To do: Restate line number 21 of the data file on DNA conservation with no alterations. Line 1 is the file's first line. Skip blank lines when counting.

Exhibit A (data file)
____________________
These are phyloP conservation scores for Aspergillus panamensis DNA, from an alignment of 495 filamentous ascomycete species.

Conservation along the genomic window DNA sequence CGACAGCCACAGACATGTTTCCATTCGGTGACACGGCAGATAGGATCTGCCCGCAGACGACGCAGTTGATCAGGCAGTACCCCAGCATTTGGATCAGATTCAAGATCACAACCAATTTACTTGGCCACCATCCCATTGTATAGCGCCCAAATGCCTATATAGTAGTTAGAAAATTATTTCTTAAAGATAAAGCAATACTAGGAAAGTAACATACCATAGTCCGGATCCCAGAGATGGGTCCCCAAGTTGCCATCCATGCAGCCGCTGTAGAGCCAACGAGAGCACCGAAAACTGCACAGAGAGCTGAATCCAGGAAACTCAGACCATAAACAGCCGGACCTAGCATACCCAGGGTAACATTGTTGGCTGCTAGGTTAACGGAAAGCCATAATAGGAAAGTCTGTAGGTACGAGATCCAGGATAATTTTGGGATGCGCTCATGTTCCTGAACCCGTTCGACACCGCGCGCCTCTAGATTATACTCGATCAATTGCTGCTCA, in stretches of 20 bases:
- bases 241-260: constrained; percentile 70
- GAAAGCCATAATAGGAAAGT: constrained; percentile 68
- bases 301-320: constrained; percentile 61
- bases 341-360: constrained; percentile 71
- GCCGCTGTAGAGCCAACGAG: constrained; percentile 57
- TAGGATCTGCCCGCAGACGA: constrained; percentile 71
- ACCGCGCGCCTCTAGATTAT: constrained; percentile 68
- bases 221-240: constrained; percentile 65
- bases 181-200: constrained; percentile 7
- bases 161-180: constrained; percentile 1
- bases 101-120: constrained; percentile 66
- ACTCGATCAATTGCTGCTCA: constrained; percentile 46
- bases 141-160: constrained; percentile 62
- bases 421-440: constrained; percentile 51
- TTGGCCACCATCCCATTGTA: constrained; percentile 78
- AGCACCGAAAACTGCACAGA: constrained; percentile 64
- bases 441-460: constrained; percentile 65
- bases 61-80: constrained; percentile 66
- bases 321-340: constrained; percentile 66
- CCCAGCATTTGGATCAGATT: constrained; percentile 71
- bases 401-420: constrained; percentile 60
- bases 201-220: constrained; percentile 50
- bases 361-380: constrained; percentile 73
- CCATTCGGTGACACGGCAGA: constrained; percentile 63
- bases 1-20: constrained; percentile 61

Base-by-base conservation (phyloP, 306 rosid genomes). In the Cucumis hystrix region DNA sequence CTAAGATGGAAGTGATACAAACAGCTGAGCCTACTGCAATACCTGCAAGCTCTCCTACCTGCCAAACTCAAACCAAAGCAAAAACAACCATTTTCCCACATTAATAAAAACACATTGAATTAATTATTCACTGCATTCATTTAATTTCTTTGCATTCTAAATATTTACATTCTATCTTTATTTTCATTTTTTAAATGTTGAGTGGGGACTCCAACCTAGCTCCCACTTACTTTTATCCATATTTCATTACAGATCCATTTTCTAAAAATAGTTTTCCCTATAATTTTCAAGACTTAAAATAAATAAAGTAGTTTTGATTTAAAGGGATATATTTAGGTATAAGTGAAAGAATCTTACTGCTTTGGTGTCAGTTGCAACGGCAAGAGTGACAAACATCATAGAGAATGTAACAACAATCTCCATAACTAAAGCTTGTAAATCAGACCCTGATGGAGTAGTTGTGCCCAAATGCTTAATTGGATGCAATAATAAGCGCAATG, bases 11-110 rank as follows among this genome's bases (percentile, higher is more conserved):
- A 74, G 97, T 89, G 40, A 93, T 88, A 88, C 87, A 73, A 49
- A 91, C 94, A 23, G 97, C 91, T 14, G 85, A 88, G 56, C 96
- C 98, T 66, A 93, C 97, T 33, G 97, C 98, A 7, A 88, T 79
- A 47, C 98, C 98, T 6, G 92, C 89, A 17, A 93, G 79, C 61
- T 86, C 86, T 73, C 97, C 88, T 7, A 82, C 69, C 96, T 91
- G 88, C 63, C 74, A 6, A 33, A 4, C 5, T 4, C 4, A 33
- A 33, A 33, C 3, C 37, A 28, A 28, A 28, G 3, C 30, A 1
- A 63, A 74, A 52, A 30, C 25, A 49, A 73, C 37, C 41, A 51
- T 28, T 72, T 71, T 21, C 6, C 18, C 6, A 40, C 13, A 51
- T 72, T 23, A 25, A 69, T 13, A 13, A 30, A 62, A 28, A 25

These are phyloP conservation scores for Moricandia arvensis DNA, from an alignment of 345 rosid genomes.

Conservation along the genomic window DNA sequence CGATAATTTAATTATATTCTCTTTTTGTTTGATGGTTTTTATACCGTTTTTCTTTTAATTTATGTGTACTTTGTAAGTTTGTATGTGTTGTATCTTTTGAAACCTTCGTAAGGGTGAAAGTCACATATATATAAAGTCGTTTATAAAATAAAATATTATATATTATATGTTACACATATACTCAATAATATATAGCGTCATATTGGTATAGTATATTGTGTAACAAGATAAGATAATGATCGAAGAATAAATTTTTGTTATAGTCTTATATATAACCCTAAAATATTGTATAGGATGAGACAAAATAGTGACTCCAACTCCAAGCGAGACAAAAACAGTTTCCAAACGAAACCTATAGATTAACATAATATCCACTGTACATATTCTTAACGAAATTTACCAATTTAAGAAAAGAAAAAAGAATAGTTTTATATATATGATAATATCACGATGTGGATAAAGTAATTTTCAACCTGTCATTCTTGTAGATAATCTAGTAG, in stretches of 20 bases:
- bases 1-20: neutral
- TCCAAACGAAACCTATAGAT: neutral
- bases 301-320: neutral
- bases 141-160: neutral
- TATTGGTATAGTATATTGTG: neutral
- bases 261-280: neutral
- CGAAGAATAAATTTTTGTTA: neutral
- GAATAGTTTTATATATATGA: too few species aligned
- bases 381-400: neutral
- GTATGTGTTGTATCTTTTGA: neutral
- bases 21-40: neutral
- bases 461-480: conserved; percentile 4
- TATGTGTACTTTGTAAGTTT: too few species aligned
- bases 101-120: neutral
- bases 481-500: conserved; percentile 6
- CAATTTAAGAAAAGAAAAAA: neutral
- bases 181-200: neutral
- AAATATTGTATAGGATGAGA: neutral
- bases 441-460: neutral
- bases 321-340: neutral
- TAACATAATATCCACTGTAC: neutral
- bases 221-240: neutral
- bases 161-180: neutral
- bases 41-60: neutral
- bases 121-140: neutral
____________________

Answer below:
- bases 321-340: constrained; percentile 66